On April 1, 2013, the U.S. Food and Drug Administration (FDA) released its proposed rule for revision of nutrition and supplement labels (FDA 21 CFR Part 101).
The American Society of Nephrology, together with the National Kidney Foundation and 17 other organizations, developed a joint comment letter to the FDA regarding its proposed modifications (Table 1). The organizations agreed that most of the proposed changes have the potential to improve diets and overall health for millions of Americans. However, the letter focused not on what the FDA included in the proposed rule but rather on changes the agency omitted.
While Medicaid is designed to provide health insurance for low-income Americans, states have flexibility within federal guidelines to design their programs. There is limited information on how differences in Medicaid coverage influence chronic disease care. Now a study shows that states with broader Medicaid coverage have lower incidences of kidney failure and smaller insurance-related gaps in access to kidney disease care. The Journal of the American Society of Nephrology findings point to the potential benefits of Medicaid expansion on the prevention and management of a chronic disease.
Chronic disease care is a major source of rising health care
On May 1, 2014, kidney patient and health professional advocates gathered in Washington, DC, for Kidney Community Advocacy Day. Since 2010, ASN has organized an annual congressional advocacy day to raise awareness about kidney disease and promote issues important to the kidney community.
Building on the momentum from the first-ever Summit of U.S. Kidney Organizations at the society’s annual scientific meeting in 2013, more than 100 advocates from 14 organizations met with 133 congressional offices, including 19 members of Congress—triple the number of participants and double the number of meetings from ASN’s congressional advocacy day in 2013.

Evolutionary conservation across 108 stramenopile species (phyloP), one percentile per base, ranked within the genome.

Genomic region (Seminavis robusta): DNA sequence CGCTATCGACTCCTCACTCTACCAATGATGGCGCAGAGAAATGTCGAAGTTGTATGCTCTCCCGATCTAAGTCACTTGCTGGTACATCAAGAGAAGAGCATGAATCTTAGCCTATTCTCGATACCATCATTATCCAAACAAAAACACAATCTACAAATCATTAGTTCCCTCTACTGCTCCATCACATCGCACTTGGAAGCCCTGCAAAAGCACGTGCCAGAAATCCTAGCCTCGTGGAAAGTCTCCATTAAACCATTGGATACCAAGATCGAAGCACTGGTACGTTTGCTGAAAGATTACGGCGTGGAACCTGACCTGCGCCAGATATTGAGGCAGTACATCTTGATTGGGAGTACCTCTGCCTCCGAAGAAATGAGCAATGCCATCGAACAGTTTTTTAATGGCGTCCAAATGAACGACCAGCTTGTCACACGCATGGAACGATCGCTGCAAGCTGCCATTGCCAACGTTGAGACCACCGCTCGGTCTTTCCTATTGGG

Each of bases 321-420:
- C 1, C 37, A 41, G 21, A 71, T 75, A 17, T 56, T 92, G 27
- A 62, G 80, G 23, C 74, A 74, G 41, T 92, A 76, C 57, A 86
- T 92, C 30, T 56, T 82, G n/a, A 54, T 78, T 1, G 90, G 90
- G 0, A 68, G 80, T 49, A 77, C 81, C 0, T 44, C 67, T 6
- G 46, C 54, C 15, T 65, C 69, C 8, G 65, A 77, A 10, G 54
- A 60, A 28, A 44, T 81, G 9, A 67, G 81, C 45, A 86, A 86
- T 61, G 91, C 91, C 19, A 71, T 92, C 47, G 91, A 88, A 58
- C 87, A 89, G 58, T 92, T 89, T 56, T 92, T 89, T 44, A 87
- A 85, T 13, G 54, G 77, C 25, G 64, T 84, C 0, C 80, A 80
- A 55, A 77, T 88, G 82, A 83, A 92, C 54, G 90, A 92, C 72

The Centers for Medicare & Medicaid Services (CMS) has announced a new—and likely its last—request for applications (RFA) for the ESRD Seamless Care Organizations (ESCOs).
If the RFA does not yield the expected 10 to 15 unique ESCO participants, CMS said it will consider scrapping the program. CMS emphasized that it reserves the right to terminate any model if it is not achieving the goals of the initiative. In its announcement, CMS stated that while it is “committed to improving care for beneficiaries with ESRD, the Agency reserves the right to decide not to move forward with the [Comprehensive ESRD
On Wednesday, April 9, ASN President Sharon M. Moe, MD, FASN, testified before the House Science, Space, and Technology Committee’s Subcommittee on Research and Technology about the long overdue need for more innovation in kidney care.
Dr. Moe voiced support for federal prize competitions as a mechanism to spur scientific and technological breakthroughs to improve kidney care and keep people off of dialysis, which, Dr. Moe testified, could result in significant savings to Medicare.
Inspired by the success of private and philanthropic sector prize competitions, the 2010 America COMPETES Act granted broad authority to federal agencies to use prizes to